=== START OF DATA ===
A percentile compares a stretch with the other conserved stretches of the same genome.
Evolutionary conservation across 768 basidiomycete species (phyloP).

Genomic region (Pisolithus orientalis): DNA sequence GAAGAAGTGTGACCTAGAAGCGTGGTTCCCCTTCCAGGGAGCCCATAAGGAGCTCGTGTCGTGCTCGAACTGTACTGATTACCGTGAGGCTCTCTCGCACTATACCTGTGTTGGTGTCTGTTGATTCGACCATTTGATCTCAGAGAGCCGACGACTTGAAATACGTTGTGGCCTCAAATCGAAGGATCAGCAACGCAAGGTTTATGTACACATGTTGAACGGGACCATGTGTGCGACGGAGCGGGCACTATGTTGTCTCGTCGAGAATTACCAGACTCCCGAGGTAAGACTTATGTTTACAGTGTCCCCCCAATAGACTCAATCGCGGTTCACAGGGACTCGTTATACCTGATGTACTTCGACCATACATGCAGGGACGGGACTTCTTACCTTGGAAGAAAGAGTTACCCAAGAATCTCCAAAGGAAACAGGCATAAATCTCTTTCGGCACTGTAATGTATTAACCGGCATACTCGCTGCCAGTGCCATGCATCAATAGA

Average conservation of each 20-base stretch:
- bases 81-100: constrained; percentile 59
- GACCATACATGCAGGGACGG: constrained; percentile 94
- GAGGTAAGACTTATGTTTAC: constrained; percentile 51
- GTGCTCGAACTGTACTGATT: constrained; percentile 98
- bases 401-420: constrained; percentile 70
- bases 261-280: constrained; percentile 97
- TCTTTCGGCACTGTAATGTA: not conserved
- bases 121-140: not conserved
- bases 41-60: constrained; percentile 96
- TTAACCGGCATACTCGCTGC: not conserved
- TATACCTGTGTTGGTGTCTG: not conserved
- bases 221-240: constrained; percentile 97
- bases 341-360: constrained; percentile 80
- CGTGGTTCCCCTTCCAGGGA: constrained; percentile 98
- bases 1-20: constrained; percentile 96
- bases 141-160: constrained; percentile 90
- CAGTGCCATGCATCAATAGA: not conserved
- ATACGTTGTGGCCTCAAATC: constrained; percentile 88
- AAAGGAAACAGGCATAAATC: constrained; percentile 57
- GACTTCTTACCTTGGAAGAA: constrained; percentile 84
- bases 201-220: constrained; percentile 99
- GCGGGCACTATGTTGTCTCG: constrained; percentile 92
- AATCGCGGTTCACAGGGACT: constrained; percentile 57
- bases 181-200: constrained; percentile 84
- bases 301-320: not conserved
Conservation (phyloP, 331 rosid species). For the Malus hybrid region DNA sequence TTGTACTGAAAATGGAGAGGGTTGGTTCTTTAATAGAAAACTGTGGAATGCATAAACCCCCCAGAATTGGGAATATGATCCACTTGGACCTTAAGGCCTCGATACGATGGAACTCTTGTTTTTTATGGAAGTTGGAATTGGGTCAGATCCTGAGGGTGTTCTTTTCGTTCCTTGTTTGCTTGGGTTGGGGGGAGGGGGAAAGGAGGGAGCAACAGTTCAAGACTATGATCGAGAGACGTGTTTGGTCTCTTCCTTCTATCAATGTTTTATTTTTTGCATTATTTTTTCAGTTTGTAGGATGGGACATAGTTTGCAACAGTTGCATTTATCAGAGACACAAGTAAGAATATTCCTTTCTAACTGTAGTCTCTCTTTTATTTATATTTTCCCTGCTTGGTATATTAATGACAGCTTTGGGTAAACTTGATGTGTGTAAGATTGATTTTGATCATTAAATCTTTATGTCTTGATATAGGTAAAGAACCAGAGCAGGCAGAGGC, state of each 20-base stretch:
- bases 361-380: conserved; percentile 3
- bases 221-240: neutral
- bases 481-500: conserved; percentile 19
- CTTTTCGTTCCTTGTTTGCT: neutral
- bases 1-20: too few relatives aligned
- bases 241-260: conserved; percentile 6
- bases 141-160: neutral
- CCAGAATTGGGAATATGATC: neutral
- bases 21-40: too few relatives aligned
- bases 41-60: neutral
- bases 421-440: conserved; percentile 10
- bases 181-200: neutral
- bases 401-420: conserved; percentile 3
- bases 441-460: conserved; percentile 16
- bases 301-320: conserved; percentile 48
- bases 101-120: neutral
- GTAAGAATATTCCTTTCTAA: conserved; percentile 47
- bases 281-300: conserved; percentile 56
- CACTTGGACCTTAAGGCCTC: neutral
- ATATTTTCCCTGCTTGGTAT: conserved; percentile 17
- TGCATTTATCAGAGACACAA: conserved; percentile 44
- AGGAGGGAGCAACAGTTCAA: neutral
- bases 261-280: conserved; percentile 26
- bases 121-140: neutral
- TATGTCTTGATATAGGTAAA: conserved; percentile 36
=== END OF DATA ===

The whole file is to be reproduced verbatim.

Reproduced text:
A percentile compares a stretch with the other conserved stretches of the same genome.
Evolutionary conservation across 768 basidiomycete species (phyloP).

Genomic region (Pisolithus orientalis): DNA sequence GAAGAAGTGTGACCTAGAAGCGTGGTTCCCCTTCCAGGGAGCCCATAAGGAGCTCGTGTCGTGCTCGAACTGTACTGATTACCGTGAGGCTCTCTCGCACTATACCTGTGTTGGTGTCTGTTGATTCGACCATTTGATCTCAGAGAGCCGACGACTTGAAATACGTTGTGGCCTCAAATCGAAGGATCAGCAACGCAAGGTTTATGTACACATGTTGAACGGGACCATGTGTGCGACGGAGCGGGCACTATGTTGTCTCGTCGAGAATTACCAGACTCCCGAGGTAAGACTTATGTTTACAGTGTCCCCCCAATAGACTCAATCGCGGTTCACAGGGACTCGTTATACCTGATGTACTTCGACCATACATGCAGGGACGGGACTTCTTACCTTGGAAGAAAGAGTTACCCAAGAATCTCCAAAGGAAACAGGCATAAATCTCTTTCGGCACTGTAATGTATTAACCGGCATACTCGCTGCCAGTGCCATGCATCAATAGA

Average conservation of each 20-base stretch:
- bases 81-100: constrained; percentile 59
- GACCATACATGCAGGGACGG: constrained; percentile 94
- GAGGTAAGACTTATGTTTAC: constrained; percentile 51
- GTGCTCGAACTGTACTGATT: constrained; percentile 98
- bases 401-420: constrained; percentile 70
- bases 261-280: constrained; percentile 97
- TCTTTCGGCACTGTAATGTA: not conserved
- bases 121-140: not conserved
- bases 41-60: constrained; percentile 96
- TTAACCGGCATACTCGCTGC: not conserved
- TATACCTGTGTTGGTGTCTG: not conserved
- bases 221-240: constrained; percentile 97
- bases 341-360: constrained; percentile 80
- CGTGGTTCCCCTTCCAGGGA: constrained; percentile 98
- bases 1-20: constrained; percentile 96
- bases 141-160: constrained; percentile 90
- CAGTGCCATGCATCAATAGA: not conserved
- ATACGTTGTGGCCTCAAATC: constrained; percentile 88
- AAAGGAAACAGGCATAAATC: constrained; percentile 57
- GACTTCTTACCTTGGAAGAA: constrained; percentile 84
- bases 201-220: constrained; percentile 99
- GCGGGCACTATGTTGTCTCG: constrained; percentile 92
- AATCGCGGTTCACAGGGACT: constrained; percentile 57
- bases 181-200: constrained; percentile 84
- bases 301-320: not conserved
Conservation (phyloP, 331 rosid species). For the Malus hybrid region DNA sequence TTGTACTGAAAATGGAGAGGGTTGGTTCTTTAATAGAAAACTGTGGAATGCATAAACCCCCCAGAATTGGGAATATGATCCACTTGGACCTTAAGGCCTCGATACGATGGAACTCTTGTTTTTTATGGAAGTTGGAATTGGGTCAGATCCTGAGGGTGTTCTTTTCGTTCCTTGTTTGCTTGGGTTGGGGGGAGGGGGAAAGGAGGGAGCAACAGTTCAAGACTATGATCGAGAGACGTGTTTGGTCTCTTCCTTCTATCAATGTTTTATTTTTTGCATTATTTTTTCAGTTTGTAGGATGGGACATAGTTTGCAACAGTTGCATTTATCAGAGACACAAGTAAGAATATTCCTTTCTAACTGTAGTCTCTCTTTTATTTATATTTTCCCTGCTTGGTATATTAATGACAGCTTTGGGTAAACTTGATGTGTGTAAGATTGATTTTGATCATTAAATCTTTATGTCTTGATATAGGTAAAGAACCAGAGCAGGCAGAGGC, state of each 20-base stretch:
- bases 361-380: conserved; percentile 3
- bases 221-240: neutral
- bases 481-500: conserved; percentile 19
- CTTTTCGTTCCTTGTTTGCT: neutral
- bases 1-20: too few relatives aligned
- bases 241-260: conserved; percentile 6
- bases 141-160: neutral
- CCAGAATTGGGAATATGATC: neutral
- bases 21-40: too few relatives aligned
- bases 41-60: neutral
- bases 421-440: conserved; percentile 10
- bases 181-200: neutral
- bases 401-420: conserved; percentile 3
- bases 441-460: conserved; percentile 16
- bases 301-320: conserved; percentile 48
- bases 101-120: neutral
- GTAAGAATATTCCTTTCTAA: conserved; percentile 47
- bases 281-300: conserved; percentile 56
- CACTTGGACCTTAAGGCCTC: neutral
- ATATTTTCCCTGCTTGGTAT: conserved; percentile 17
- TGCATTTATCAGAGACACAA: conserved; percentile 44
- AGGAGGGAGCAACAGTTCAA: neutral
- bases 261-280: conserved; percentile 26
- bases 121-140: neutral
- TATGTCTTGATATAGGTAAA: conserved; percentile 36